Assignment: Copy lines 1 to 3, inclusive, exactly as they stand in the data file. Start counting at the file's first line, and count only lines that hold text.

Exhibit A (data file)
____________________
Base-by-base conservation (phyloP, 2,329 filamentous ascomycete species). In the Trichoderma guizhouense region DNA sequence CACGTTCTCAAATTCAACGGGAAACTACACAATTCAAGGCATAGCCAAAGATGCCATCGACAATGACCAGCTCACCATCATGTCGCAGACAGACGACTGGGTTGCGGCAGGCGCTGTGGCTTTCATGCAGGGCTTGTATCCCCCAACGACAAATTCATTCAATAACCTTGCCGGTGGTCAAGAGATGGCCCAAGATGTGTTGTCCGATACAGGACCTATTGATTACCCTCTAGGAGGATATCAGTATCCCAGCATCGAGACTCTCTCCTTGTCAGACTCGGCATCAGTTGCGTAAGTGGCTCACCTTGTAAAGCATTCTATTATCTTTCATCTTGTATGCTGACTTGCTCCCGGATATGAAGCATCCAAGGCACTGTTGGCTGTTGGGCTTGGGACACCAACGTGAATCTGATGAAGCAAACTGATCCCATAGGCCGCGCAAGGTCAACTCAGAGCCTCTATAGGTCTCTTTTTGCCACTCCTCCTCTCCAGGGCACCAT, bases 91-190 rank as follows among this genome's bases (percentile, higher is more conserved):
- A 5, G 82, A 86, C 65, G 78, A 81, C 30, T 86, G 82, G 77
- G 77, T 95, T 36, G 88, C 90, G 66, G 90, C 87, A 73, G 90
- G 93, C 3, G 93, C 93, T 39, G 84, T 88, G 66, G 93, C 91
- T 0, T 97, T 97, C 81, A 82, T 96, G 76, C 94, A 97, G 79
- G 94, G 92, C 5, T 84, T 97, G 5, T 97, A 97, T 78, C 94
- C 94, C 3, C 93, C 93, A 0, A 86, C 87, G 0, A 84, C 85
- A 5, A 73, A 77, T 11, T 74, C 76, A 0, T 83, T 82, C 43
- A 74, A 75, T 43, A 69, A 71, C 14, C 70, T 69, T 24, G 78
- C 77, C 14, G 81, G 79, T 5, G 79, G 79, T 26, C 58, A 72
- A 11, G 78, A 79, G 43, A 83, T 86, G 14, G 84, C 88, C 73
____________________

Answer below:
Base-by-base conservation (phyloP, 2,329 filamentous ascomycete species). In the Trichoderma guizhouense region DNA sequence CACGTTCTCAAATTCAACGGGAAACTACACAATTCAAGGCATAGCCAAAGATGCCATCGACAATGACCAGCTCACCATCATGTCGCAGACAGACGACTGGGTTGCGGCAGGCGCTGTGGCTTTCATGCAGGGCTTGTATCCCCCAACGACAAATTCATTCAATAACCTTGCCGGTGGTCAAGAGATGGCCCAAGATGTGTTGTCCGATACAGGACCTATTGATTACCCTCTAGGAGGATATCAGTATCCCAGCATCGAGACTCTCTCCTTGTCAGACTCGGCATCAGTTGCGTAAGTGGCTCACCTTGTAAAGCATTCTATTATCTTTCATCTTGTATGCTGACTTGCTCCCGGATATGAAGCATCCAAGGCACTGTTGGCTGTTGGGCTTGGGACACCAACGTGAATCTGATGAAGCAAACTGATCCCATAGGCCGCGCAAGGTCAACTCAGAGCCTCTATAGGTCTCTTTTTGCCACTCCTCCTCTCCAGGGCACCAT, bases 91-190 rank as follows among this genome's bases (percentile, higher is more conserved):
- A 5, G 82, A 86, C 65, G 78, A 81, C 30, T 86, G 82, G 77
- G 77, T 95, T 36, G 88, C 90, G 66, G 90, C 87, A 73, G 90